If the test involves non-adjacent network routing the phantom routers
are located at node 10 of each of the appropriate Class C networks.  A
series of Class C network addresses from 198.18.65.0 to 198.18.254.0 has
been assigned for use as the networks accessible through the phantom
routers on the "input" side of device under test.  The series of Class C
networks from 198.19.65.0 to 198.19.254.0 have been assigned to be used
as the networks visible through the phantom routers on the "output" side
of the device under test.

C.2.3   Routing Update Frequency
The update interval for each routing protocol is may have to be
determined by the specifications of the individual protocol.  For IP
RIP, Cisco IGRP and for OSPF a routing update frame or frames should
precede each stream of test frames by 5 seconds.  This frequency is
sufficient for trial durations of up to 60 seconds.  Routing updates
must be mixed with the stream of test frames if longer trial periods are
selected.  The frequency of updates should be taken from the following
table.

        IP-RIP  30 sec
        IGRP            90 sec
        OSPF            90 sec

C.2.4   Frame Formats - detailed discussion

C.2.4.1 Learning Frame
In most protocols a procedure is used to determine the mapping between
the protocol node address and the MAC address.  The Address Resolution
Protocol (ARP) is used to perform this function in TCP/IP.  No such
procedure is required in XNS or IPX because the MAC address is used as
the protocol node address.

In the ideal case the tester would be able to respond to ARP requests
from the device under test.  In cases where this is not possible an ARP
request should be sent to the router's "output" port.  This request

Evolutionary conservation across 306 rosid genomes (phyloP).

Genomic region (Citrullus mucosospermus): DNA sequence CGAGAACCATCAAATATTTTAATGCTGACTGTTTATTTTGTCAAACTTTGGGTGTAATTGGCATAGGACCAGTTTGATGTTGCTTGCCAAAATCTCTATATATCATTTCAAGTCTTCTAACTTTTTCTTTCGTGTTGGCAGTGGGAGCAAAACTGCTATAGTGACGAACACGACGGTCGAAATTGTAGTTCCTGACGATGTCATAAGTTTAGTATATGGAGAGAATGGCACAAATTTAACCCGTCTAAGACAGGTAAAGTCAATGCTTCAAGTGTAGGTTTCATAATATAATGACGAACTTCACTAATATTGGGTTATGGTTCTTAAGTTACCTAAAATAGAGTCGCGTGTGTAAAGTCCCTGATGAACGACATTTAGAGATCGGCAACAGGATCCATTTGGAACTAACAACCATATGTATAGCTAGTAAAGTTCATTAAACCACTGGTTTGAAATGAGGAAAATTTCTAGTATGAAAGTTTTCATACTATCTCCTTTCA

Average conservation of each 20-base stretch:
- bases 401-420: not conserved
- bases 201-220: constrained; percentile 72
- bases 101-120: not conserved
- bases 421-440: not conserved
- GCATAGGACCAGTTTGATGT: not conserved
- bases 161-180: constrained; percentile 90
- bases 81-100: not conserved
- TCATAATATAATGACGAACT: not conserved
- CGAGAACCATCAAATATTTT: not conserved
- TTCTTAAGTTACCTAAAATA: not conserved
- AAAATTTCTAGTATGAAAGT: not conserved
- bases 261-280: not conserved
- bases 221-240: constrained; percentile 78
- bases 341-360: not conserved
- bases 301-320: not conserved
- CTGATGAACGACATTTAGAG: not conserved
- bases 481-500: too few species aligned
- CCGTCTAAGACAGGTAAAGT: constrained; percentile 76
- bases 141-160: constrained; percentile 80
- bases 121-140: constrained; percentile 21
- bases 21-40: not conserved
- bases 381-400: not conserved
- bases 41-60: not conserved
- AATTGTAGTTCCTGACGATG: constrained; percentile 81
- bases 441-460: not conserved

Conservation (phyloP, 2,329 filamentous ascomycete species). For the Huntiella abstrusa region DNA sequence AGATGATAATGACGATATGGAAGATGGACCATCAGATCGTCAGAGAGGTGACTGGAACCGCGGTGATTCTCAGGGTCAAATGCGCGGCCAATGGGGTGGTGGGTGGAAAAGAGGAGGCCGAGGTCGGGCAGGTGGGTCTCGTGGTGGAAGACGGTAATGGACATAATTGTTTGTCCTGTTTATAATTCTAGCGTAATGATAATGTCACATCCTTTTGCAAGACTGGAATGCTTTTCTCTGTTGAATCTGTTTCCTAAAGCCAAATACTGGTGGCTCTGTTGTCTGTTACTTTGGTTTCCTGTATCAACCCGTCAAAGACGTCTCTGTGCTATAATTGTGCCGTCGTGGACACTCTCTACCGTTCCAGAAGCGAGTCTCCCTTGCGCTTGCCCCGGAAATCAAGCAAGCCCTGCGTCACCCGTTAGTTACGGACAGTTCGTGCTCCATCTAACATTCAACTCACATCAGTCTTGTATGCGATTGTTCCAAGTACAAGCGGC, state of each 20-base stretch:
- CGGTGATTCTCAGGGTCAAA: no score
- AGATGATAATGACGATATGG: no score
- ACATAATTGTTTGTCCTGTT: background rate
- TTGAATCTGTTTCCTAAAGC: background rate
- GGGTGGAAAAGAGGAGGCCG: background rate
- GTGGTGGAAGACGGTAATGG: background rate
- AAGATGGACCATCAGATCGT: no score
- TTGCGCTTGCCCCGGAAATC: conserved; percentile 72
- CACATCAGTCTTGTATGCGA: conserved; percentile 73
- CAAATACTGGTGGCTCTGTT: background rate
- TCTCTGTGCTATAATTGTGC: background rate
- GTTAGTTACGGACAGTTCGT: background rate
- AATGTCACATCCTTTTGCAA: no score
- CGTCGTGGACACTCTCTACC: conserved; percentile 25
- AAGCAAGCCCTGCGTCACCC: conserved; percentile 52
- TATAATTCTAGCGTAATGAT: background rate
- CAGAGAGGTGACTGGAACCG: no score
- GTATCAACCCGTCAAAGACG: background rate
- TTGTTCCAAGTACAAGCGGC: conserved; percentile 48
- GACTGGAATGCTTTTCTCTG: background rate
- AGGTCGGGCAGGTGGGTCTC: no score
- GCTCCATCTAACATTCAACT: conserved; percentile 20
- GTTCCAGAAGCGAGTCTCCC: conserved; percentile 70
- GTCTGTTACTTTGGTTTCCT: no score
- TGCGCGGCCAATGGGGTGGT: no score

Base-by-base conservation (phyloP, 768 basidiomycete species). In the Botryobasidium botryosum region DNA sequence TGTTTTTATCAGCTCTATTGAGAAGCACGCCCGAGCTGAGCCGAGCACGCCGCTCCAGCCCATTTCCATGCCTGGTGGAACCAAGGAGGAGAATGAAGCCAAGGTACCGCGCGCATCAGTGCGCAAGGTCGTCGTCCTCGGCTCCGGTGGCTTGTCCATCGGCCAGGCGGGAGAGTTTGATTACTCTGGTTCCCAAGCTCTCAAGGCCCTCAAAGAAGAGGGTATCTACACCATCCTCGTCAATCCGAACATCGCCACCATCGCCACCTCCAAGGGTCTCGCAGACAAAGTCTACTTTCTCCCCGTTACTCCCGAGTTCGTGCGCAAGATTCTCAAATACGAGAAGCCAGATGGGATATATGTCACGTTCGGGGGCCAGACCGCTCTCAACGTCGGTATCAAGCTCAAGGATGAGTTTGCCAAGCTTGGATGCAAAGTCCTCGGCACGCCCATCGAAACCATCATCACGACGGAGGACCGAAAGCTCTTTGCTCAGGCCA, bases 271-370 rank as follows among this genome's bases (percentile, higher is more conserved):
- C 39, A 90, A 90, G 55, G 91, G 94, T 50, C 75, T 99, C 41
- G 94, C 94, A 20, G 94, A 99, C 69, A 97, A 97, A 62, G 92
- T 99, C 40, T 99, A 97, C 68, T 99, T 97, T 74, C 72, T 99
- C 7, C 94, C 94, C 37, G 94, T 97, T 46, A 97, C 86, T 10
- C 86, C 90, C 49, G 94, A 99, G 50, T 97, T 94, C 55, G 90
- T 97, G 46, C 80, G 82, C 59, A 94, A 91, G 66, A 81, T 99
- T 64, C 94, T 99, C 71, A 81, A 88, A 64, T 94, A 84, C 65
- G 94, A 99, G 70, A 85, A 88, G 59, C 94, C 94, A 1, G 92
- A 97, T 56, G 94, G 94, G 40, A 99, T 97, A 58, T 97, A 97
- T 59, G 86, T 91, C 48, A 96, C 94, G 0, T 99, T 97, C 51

should be seen as coming from the immediate destination of the test
frame stream. (i.e. the phantom router or the end node if adjacent
network routing is being used.)  It is assumed that the router will
cache the MAC address of the requesting device.  The ARP request should
be sent 5 seconds before the test frame stream starts in each trial.
Trial lengths of longer than 50 seconds may require that the router be
configured for an extended ARP timeout.

C.2.4.2 Routing Update Frame
If the test does not involve adjacent net routing the tester must supply
proper routing information using a routing update.  A single routing
update is used before each trial on each "destination" port (see section
C.24).  This update includes the network addresses that are reachable
through a phantom router on the network attached to the port.  For a
full mesh test, one destination network address is present in the
routing update for each of the "input" ports.  The test stream on each
"input" port consists of a repeating sequence of frames, one to each of
the "output" ports.



C.2.4.3 Management Query Frame
The management overhead test uses SNMP to query a set of variables that
should be present in all devices that support SNMP.  The variables are
read by an NMS at the appropriate intervals.  The list of variables to
retrieve follow:

        sysUpTime
        ifInOctets
        ifOutOctets
        ifInUcastPkts
        ifOutUcastPkts

C.2.4.4 Test Frames
The test frame is an UDP Echo Request with enough data to fill out the
required frame size.  The data should not be all bits off or all bits on
since these patters can cause a "bit stuffing" process to be used to
maintain clock synchronization on WAN links.  This process will result
in a longer frame than was intended.

C.2.4.5 Frame Formats - TCP/IP on Ethernet
Each of the frames below are described for the 1st pair of device ports,
i.e. "input" port #1 and "output" port #1.  Addresses must be changed if
the frame is to be used for other ports.

C.2.6.1 Learning Frame